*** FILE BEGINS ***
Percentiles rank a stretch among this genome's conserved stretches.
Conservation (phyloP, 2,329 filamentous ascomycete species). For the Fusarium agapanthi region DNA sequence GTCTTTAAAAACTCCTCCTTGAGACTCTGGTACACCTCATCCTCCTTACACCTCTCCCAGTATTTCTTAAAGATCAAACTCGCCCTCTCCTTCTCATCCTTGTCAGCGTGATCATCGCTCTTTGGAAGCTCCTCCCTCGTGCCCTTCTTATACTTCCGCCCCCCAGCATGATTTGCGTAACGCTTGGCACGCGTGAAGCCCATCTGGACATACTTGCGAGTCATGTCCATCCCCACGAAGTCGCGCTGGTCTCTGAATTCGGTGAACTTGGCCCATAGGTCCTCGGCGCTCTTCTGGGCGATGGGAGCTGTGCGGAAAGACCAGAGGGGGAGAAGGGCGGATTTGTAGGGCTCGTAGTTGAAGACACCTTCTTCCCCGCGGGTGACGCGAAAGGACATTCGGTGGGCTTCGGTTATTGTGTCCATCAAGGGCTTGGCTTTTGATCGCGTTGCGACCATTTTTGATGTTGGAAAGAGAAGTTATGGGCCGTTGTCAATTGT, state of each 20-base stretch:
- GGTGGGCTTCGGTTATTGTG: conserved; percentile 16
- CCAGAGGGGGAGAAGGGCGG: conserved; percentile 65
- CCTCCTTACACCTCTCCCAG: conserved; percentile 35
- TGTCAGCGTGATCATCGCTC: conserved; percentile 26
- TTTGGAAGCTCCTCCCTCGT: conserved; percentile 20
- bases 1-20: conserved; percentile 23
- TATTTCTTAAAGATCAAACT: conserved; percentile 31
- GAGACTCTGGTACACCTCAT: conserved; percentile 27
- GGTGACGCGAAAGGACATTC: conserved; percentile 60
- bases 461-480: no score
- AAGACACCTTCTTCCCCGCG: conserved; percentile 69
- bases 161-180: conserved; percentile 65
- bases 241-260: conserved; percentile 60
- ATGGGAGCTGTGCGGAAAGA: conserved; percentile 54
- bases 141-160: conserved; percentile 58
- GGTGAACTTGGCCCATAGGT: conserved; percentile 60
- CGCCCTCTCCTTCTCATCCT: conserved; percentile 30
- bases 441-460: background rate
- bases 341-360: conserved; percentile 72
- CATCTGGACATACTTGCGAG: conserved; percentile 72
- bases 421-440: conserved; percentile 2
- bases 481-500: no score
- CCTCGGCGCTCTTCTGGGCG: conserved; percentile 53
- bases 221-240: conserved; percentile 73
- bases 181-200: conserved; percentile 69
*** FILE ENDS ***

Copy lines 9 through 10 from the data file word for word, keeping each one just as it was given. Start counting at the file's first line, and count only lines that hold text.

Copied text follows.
- TATTTCTTAAAGATCAAACT: conserved; percentile 31
- GAGACTCTGGTACACCTCAT: conserved; percentile 27